Or jump off them with a parachute?
Which allegedly sane individual imagined that climbing sheer rock faces
without so much as a safety net
was a bit of a laugh?
Was there a committee responsible for the idea that riding a bicycle down
tracks shunned by mountain goats
would be kinda neat?
What made someone think,
“Let’s ride the rocky rapids
in a flimsy rubber boat?”
And who said it has become cool to pull terrifying tricks
on a roller skate strapped to a plank?
Who’s to blame for this seemingly endless stream
of new ways to nearly kill yourself, yet live to tell the tale?
Usually.
Whoever gave us adrenaline and told us to live life to the max
is surely responsible
for all our irresponsibility.
© 2003 Nick Lear

please sir, can I have some more?

open handsI am not brilliant at praying. There are some people I know who are – it comes naturally to them. I don’t really mean finding the right words to use, it’s more about remembering to pray so I am in a conversation with God through the day.

You see the problem we have is that we can’t actually see God. Yes, I know we can see his fingerprints and experience him through the Bible, other people, nature and in loads of other ways, but not actually seeing him means that (if we are honest) we don’t always pray as much as we could. I know it’s true for me.

So I have developed a coping mechanism. I give myself visual cues as reminders. When I look in the mirror (aargh!) while washing my hands or brushing my teeth it is a visual cue to remind me to check and see if I need to say sorry to God for anything, and also whether I need to say sorry to anyone else. When I am walking or driving around I try to respond to visual cues to pray for other people.

For example, right now Colchester is in a fearful state having had two people brutally murdered in the space of about a couple of months. As I was driving around today I saw a police car and that reminded me of the situation and led me to pray for the police and the victims’ families and friends. I was in a school taking assemblies earlier today and as I looked out of the window before the children arrived I saw the top of the Town Hall. That reminded me to pray for the town, for those who are serving us as local politicians and Council staff. I drove near another school where a friend works and that reminded me to pray for him, for the school, and for those who are in education. I drove past the houses of some of our members and that reminded me to pray for them. When someone says ‘thank you’ to me I try also to have an attitude of gratitude to my Father in heaven.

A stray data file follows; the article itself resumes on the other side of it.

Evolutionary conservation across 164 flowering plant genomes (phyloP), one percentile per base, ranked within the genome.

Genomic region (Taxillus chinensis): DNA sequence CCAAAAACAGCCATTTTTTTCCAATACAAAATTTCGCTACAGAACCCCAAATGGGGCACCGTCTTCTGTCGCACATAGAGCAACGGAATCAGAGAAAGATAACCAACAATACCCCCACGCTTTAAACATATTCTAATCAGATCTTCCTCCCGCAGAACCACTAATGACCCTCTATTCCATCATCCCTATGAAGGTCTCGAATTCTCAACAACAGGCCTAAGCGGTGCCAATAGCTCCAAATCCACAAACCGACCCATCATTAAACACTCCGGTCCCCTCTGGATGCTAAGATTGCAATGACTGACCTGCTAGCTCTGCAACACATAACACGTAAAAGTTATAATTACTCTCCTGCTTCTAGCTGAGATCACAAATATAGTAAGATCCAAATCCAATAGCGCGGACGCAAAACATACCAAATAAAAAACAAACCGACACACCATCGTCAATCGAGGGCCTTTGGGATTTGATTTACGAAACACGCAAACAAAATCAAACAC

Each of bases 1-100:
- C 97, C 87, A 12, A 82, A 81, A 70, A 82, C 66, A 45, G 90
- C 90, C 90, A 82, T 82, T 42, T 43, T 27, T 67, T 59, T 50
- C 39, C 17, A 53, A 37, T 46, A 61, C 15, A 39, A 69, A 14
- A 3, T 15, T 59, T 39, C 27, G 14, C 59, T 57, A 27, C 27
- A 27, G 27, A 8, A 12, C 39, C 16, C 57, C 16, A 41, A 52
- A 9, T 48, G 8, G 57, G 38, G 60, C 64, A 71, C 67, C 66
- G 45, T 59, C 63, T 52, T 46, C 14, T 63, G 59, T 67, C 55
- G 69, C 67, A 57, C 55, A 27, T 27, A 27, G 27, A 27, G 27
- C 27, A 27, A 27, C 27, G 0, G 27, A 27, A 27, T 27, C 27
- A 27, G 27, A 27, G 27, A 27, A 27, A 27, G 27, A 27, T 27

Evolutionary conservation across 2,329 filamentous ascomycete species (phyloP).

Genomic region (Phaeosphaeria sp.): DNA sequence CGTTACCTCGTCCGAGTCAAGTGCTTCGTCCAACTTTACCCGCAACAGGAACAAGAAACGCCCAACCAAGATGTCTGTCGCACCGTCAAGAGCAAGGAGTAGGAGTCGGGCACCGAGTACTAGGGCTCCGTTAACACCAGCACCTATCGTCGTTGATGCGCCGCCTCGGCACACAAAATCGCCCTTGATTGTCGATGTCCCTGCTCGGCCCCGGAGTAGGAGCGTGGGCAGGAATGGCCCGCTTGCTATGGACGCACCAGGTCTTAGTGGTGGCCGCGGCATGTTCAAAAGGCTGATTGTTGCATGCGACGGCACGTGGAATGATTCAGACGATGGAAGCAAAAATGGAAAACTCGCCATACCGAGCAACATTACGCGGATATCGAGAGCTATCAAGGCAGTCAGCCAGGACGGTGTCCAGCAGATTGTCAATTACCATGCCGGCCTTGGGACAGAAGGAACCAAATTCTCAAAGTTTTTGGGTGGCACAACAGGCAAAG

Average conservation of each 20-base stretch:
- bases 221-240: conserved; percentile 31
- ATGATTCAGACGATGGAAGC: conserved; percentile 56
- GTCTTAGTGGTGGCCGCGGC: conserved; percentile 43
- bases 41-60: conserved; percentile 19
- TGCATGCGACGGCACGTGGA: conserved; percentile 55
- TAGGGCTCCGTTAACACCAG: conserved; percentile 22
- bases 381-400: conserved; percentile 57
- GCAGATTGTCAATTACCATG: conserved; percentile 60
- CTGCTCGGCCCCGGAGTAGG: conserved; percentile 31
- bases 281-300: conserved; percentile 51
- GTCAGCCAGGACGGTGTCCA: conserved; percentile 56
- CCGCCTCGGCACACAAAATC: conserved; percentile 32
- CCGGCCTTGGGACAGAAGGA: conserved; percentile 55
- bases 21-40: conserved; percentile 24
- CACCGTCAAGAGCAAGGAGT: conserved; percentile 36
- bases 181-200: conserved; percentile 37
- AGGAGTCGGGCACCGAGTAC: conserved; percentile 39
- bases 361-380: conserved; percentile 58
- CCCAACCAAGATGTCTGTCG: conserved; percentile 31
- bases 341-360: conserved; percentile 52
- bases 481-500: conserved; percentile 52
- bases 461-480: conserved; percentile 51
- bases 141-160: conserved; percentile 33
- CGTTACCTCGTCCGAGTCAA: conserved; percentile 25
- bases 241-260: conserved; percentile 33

You get the idea.

It’s not that I am superholy or anything like that. But if I go with my eyes open I can find all sorts of things to talk to God about. And I have come up with another one. I am exploring the Lord’s Prayer with our church on Sunday mornings and last time we looked at ‘give us today our daily bread…’ As I reflected on that I realised that while in Jesus’ day that was a prayer for survival in a subsistence existence for me in 21st Century Britain it can seem a little unnecessary. I have more than I need. I can go to a shop and choose from a bewildering array of bread at almost any time of day or night. I can even go online and have it delivered to my door.

‘Give us today our daily bread’ was an expression of dependence on God. It was a recognition that we need him in our life to meet our need for physical and spiritual nourishment. Today it’s almost reduced to punctuation in the prayer between asking for God’s will to be done and asking for his forgiveness (as we forgive…). So to counter this I am trying to pray (silently) ‘give us today our daily bread’ as I go into a shop for some food, or order it online, or even place an order for a takeaway delivery. I know that by the grace of God the food will be there for me.